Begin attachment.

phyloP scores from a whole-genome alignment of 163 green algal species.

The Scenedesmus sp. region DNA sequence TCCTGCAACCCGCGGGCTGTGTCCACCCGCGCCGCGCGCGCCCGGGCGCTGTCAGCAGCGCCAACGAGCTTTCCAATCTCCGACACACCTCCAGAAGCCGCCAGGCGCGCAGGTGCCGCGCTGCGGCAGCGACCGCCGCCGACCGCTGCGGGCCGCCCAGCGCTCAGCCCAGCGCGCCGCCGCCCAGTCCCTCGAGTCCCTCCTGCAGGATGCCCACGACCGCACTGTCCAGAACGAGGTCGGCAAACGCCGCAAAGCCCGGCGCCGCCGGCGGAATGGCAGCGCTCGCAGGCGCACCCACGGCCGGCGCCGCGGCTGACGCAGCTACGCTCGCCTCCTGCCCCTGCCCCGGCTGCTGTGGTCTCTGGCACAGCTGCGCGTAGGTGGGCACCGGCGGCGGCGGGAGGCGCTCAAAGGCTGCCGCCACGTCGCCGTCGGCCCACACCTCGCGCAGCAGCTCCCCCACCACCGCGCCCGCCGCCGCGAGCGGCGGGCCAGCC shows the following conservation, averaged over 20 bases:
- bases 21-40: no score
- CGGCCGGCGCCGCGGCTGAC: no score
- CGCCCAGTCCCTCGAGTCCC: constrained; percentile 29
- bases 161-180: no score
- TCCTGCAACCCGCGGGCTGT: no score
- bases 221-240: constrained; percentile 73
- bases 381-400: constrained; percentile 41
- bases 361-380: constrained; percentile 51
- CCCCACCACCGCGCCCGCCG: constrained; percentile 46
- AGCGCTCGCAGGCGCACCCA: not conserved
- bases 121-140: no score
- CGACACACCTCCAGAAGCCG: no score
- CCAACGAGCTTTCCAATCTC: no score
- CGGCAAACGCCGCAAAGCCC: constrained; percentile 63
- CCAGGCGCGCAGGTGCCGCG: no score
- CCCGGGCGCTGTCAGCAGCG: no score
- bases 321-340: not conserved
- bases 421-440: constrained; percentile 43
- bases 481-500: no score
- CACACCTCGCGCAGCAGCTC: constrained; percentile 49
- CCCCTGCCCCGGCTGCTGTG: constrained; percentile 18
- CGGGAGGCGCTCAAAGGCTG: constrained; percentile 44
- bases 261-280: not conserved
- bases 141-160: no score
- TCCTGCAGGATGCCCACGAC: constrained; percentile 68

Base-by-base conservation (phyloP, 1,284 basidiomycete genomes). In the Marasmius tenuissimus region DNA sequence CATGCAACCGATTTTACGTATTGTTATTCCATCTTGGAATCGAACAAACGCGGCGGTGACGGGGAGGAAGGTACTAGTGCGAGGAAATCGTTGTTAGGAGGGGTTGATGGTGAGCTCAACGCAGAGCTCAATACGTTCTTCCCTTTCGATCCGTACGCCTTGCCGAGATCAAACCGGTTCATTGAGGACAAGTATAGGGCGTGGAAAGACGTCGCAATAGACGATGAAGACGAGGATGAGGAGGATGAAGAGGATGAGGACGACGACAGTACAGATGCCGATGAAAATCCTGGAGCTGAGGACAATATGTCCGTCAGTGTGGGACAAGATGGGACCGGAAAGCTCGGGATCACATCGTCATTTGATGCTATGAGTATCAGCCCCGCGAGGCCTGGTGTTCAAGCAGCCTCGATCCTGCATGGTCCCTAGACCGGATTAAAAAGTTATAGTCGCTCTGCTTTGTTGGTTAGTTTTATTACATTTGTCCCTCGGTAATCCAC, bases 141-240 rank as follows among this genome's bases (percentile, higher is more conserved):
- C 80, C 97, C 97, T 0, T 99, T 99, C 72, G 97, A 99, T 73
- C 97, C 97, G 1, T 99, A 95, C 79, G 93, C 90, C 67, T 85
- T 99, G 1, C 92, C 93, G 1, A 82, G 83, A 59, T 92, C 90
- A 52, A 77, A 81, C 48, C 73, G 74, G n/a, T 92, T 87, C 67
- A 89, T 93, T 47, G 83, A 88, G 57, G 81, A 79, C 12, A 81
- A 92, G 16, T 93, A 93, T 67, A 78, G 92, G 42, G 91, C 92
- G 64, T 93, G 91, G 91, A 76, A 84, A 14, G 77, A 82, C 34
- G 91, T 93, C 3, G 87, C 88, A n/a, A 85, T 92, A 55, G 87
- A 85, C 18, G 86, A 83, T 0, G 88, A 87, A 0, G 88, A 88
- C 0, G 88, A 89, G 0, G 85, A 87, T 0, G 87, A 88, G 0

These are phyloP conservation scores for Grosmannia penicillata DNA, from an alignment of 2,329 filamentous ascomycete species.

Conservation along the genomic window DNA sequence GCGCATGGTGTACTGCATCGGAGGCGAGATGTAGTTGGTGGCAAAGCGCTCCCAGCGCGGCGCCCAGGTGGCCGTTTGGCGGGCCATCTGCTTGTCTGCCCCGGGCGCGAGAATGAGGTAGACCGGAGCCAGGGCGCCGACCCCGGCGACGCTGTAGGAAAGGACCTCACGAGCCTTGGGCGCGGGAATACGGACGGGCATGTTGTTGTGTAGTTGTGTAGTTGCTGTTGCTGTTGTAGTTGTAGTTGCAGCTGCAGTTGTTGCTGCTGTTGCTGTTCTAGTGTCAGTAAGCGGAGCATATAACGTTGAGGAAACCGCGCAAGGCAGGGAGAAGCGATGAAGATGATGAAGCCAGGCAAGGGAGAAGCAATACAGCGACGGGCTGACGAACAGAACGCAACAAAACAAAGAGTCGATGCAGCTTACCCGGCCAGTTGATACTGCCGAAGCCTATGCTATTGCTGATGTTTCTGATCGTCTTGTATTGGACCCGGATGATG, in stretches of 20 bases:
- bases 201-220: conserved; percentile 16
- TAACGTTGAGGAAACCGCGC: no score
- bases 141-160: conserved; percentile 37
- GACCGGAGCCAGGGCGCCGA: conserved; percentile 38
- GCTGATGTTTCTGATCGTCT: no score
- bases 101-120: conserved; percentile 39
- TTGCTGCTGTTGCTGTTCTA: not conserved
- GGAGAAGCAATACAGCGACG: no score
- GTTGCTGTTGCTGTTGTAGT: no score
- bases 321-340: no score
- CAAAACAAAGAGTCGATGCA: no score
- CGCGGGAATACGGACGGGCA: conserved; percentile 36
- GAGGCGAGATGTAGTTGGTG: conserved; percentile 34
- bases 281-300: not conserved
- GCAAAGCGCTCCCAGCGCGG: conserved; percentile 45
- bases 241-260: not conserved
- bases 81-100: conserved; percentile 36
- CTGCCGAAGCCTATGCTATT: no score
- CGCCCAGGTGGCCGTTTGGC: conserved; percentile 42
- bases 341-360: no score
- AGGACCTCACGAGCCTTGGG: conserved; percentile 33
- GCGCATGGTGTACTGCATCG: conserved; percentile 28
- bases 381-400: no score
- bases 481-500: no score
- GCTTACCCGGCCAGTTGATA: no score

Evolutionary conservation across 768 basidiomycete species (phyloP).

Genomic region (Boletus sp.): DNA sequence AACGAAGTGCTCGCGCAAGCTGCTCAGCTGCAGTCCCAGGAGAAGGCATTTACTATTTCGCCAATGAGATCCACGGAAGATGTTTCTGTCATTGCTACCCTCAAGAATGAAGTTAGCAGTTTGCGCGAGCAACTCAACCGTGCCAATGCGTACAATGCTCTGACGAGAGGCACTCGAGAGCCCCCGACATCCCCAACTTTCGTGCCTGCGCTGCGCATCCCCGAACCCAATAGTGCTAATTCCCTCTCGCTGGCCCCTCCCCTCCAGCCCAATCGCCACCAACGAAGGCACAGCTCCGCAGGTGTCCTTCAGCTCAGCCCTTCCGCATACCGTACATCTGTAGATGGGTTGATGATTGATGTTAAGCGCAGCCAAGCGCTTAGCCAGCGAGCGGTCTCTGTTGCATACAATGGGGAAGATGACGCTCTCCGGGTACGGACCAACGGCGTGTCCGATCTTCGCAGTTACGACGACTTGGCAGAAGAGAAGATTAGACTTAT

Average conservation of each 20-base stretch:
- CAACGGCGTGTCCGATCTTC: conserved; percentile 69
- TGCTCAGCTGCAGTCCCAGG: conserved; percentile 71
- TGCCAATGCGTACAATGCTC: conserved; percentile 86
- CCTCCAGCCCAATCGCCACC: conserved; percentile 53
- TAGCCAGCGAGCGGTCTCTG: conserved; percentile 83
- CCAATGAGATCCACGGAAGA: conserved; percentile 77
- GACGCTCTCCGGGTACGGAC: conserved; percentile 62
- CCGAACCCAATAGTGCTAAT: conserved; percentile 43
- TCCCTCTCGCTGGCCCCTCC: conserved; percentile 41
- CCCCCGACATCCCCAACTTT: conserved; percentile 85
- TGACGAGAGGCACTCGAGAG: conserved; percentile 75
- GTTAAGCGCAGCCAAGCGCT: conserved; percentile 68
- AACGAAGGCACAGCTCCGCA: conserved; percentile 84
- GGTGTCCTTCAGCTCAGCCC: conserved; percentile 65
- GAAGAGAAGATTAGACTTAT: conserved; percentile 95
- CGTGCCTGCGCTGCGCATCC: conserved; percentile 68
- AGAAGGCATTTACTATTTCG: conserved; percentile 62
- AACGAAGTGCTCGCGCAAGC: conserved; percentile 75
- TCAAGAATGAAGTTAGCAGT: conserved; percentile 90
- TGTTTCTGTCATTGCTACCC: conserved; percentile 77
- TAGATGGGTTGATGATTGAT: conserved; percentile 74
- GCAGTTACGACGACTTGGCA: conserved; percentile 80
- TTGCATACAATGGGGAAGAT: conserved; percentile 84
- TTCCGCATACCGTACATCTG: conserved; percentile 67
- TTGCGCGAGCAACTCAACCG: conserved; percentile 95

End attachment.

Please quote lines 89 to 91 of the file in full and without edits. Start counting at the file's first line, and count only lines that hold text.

- TAGATGGGTTGATGATTGAT: conserved; percentile 74
- GCAGTTACGACGACTTGGCA: conserved; percentile 80
- TTGCATACAATGGGGAAGAT: conserved; percentile 84